A blossoming plant!

A garden right outside the offiffice. Stefanie Ludewig has transformed the Edewecht site with a flowering meadow for people and animals to enjoy.

A neatly mowed meadow is always a joy to behold. But Stefanie Ludewig, team leader in the high-bay warehouse in Edewecht, began to wonder whether there was even more potential in the patch of land outside her window, as she watched the gardener mowing the grass. It was the same every year: Long grass, short grass, without any color or variety to delight people or animals. It seemed a shame to dedicate so much space to monoculture rather than biodiversity. She had the idea of transforming the area into a flowering meadow, inspired by MILRAM and the association Mensch.Natur.Landwirtschaft e.V. Their three-year project involves planting a mix of wild plants to transform areas into flowering meadows, a project that DMK supports as it fits with the company’s sustainability plans in Strategy 2030. Focusing on climate protection, animal welfare, biodiversity and people is a vital part of the company. These oases of green are living and feeding areas for insects, birds and small mammals. They are especially important in winter as they provide shelter for wild animals and protect creatures who hibernate when temperatures fall below zero. Now, a biotope of diversity is growing on the 2.5 hectares of land at the Edewecht plant. “I also think it’s good to show that industry is about more than just factories and concrete, that it can also be different,” says Ludewig.

MILRAM supports the flowering meadow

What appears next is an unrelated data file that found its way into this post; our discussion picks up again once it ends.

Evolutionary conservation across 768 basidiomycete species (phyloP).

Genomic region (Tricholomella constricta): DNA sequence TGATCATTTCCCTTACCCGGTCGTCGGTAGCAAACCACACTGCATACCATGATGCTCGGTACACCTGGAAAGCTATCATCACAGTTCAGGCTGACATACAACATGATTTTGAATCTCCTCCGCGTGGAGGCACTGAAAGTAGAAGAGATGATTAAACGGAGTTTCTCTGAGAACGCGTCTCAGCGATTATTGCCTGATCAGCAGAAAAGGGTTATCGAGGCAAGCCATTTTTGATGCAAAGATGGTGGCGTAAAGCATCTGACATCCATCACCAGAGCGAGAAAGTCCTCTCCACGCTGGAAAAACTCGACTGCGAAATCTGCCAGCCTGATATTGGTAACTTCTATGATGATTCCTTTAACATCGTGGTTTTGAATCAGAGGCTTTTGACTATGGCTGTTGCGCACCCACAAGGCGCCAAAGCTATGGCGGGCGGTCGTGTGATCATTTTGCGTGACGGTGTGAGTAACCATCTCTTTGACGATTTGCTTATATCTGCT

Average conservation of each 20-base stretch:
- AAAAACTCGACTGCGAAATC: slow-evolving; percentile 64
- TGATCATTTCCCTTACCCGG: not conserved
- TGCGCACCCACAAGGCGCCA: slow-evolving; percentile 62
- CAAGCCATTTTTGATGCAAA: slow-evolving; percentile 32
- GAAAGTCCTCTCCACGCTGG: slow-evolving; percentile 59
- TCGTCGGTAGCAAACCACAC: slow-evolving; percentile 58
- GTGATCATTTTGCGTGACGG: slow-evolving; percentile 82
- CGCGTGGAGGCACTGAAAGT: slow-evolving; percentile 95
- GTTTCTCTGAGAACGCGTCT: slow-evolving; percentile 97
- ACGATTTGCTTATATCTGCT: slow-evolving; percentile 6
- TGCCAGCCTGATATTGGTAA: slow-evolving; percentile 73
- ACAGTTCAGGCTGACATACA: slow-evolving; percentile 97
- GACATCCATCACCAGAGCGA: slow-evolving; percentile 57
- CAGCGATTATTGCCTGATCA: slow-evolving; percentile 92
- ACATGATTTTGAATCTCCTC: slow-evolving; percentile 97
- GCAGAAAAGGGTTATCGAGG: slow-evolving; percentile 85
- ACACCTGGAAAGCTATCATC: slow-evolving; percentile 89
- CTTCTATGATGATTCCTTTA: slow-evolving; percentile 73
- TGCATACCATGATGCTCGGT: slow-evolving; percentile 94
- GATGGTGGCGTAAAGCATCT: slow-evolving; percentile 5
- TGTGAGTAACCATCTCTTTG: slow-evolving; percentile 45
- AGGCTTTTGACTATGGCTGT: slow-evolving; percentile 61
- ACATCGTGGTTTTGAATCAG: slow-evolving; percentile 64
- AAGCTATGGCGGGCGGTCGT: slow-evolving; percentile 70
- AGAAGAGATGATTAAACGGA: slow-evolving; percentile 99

Together with a small team, she took charge of the planning. Sunflower seeds and the seeds for honey plants such as phacelia were scattered for the flowering meadow, among others. They also plan to set up insect hotels, creating a paradise outside employees’ office windows. MILRAM is enthusiastic about the initiative and donated the insect hotels. Word went around about her project and a colleague who works as a beekeeper in his spare time is now planning to set up bee colonies on the site. Stefanie Ludewig is delighted that her idea met such enthusiasm and is even more motivated than before. “My in-laws have a tree nursery, so that’s also had an effect on me, of course.”

“I also think it’s good to show that industry is about more than just factories and concrete, that it can also be different”

Stefanie Ludewig

Growing fruit at the Edewecht plant

She is far from through with the planning and is now thinking of planting the fruit trees, an idea that MILRAM supports. Apple, cherry, pear, quince, plum – it is not only the local wildlife who will enjoy the fruit, but also the plant’s employees.